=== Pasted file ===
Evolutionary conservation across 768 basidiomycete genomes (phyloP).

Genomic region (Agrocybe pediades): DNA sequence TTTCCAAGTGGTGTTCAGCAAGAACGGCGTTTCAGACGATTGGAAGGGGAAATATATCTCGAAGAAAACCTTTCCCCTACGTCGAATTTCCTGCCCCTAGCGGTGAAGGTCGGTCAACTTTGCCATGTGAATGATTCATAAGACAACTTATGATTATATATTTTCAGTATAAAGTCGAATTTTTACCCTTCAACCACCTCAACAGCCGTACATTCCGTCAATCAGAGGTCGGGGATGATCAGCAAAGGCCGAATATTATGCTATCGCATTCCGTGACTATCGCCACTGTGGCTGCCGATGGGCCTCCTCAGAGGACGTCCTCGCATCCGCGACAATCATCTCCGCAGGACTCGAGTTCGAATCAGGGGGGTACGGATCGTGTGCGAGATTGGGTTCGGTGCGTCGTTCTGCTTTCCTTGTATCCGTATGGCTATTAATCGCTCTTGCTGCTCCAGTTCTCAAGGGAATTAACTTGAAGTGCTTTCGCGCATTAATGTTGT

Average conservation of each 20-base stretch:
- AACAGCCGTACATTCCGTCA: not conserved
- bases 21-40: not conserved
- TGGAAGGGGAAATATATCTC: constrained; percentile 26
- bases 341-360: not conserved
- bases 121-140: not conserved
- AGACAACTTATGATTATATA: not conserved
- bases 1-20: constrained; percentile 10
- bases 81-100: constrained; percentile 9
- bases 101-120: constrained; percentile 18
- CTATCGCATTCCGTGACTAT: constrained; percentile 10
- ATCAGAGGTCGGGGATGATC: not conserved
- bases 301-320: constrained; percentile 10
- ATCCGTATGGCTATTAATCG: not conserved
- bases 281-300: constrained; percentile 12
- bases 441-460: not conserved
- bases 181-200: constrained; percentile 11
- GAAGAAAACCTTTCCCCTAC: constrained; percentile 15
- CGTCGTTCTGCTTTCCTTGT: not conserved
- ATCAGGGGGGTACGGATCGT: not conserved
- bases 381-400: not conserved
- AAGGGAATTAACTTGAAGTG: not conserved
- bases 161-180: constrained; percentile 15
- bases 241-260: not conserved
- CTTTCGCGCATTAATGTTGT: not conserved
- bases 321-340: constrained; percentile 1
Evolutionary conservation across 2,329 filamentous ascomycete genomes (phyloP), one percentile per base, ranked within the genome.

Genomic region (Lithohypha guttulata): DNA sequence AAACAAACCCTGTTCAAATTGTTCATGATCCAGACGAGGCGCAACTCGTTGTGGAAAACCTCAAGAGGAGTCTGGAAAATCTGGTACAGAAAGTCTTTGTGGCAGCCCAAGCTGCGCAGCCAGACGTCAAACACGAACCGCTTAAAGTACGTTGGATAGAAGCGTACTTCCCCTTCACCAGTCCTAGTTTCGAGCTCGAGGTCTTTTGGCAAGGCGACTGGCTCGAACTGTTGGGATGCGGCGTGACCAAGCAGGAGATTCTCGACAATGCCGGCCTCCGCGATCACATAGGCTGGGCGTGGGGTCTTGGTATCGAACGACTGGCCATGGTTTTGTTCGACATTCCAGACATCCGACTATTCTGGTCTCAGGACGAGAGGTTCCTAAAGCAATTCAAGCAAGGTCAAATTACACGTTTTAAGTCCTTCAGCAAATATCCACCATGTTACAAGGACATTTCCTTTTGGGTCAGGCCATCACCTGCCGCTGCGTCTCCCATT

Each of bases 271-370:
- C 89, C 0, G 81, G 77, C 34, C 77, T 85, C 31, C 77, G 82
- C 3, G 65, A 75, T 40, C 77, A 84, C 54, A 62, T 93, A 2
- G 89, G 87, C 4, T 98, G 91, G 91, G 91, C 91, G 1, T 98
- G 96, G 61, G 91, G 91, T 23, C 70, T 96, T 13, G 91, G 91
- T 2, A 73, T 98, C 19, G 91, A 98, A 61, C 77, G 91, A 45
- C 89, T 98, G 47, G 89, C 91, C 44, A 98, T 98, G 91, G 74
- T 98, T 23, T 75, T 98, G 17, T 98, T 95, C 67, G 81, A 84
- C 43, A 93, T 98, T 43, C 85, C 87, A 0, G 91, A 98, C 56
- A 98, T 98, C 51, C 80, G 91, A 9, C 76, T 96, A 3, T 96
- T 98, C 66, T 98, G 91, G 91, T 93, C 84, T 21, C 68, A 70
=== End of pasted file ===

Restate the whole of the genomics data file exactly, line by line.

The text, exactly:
Evolutionary conservation across 768 basidiomycete genomes (phyloP).

Genomic region (Agrocybe pediades): DNA sequence TTTCCAAGTGGTGTTCAGCAAGAACGGCGTTTCAGACGATTGGAAGGGGAAATATATCTCGAAGAAAACCTTTCCCCTACGTCGAATTTCCTGCCCCTAGCGGTGAAGGTCGGTCAACTTTGCCATGTGAATGATTCATAAGACAACTTATGATTATATATTTTCAGTATAAAGTCGAATTTTTACCCTTCAACCACCTCAACAGCCGTACATTCCGTCAATCAGAGGTCGGGGATGATCAGCAAAGGCCGAATATTATGCTATCGCATTCCGTGACTATCGCCACTGTGGCTGCCGATGGGCCTCCTCAGAGGACGTCCTCGCATCCGCGACAATCATCTCCGCAGGACTCGAGTTCGAATCAGGGGGGTACGGATCGTGTGCGAGATTGGGTTCGGTGCGTCGTTCTGCTTTCCTTGTATCCGTATGGCTATTAATCGCTCTTGCTGCTCCAGTTCTCAAGGGAATTAACTTGAAGTGCTTTCGCGCATTAATGTTGT

Average conservation of each 20-base stretch:
- AACAGCCGTACATTCCGTCA: not conserved
- bases 21-40: not conserved
- TGGAAGGGGAAATATATCTC: constrained; percentile 26
- bases 341-360: not conserved
- bases 121-140: not conserved
- AGACAACTTATGATTATATA: not conserved
- bases 1-20: constrained; percentile 10
- bases 81-100: constrained; percentile 9
- bases 101-120: constrained; percentile 18
- CTATCGCATTCCGTGACTAT: constrained; percentile 10
- ATCAGAGGTCGGGGATGATC: not conserved
- bases 301-320: constrained; percentile 10
- ATCCGTATGGCTATTAATCG: not conserved
- bases 281-300: constrained; percentile 12
- bases 441-460: not conserved
- bases 181-200: constrained; percentile 11
- GAAGAAAACCTTTCCCCTAC: constrained; percentile 15
- CGTCGTTCTGCTTTCCTTGT: not conserved
- ATCAGGGGGGTACGGATCGT: not conserved
- bases 381-400: not conserved
- AAGGGAATTAACTTGAAGTG: not conserved
- bases 161-180: constrained; percentile 15
- bases 241-260: not conserved
- CTTTCGCGCATTAATGTTGT: not conserved
- bases 321-340: constrained; percentile 1
Evolutionary conservation across 2,329 filamentous ascomycete genomes (phyloP), one percentile per base, ranked within the genome.

Genomic region (Lithohypha guttulata): DNA sequence AAACAAACCCTGTTCAAATTGTTCATGATCCAGACGAGGCGCAACTCGTTGTGGAAAACCTCAAGAGGAGTCTGGAAAATCTGGTACAGAAAGTCTTTGTGGCAGCCCAAGCTGCGCAGCCAGACGTCAAACACGAACCGCTTAAAGTACGTTGGATAGAAGCGTACTTCCCCTTCACCAGTCCTAGTTTCGAGCTCGAGGTCTTTTGGCAAGGCGACTGGCTCGAACTGTTGGGATGCGGCGTGACCAAGCAGGAGATTCTCGACAATGCCGGCCTCCGCGATCACATAGGCTGGGCGTGGGGTCTTGGTATCGAACGACTGGCCATGGTTTTGTTCGACATTCCAGACATCCGACTATTCTGGTCTCAGGACGAGAGGTTCCTAAAGCAATTCAAGCAAGGTCAAATTACACGTTTTAAGTCCTTCAGCAAATATCCACCATGTTACAAGGACATTTCCTTTTGGGTCAGGCCATCACCTGCCGCTGCGTCTCCCATT

Each of bases 271-370:
- C 89, C 0, G 81, G 77, C 34, C 77, T 85, C 31, C 77, G 82
- C 3, G 65, A 75, T 40, C 77, A 84, C 54, A 62, T 93, A 2
- G 89, G 87, C 4, T 98, G 91, G 91, G 91, C 91, G 1, T 98
- G 96, G 61, G 91, G 91, T 23, C 70, T 96, T 13, G 91, G 91
- T 2, A 73, T 98, C 19, G 91, A 98, A 61, C 77, G 91, A 45
- C 89, T 98, G 47, G 89, C 91, C 44, A 98, T 98, G 91, G 74
- T 98, T 23, T 75, T 98, G 17, T 98, T 95, C 67, G 81, A 84
- C 43, A 93, T 98, T 43, C 85, C 87, A 0, G 91, A 98, C 56
- A 98, T 98, C 51, C 80, G 91, A 9, C 76, T 96, A 3, T 96
- T 98, C 66, T 98, G 91, G 91, T 93, C 84, T 21, C 68, A 70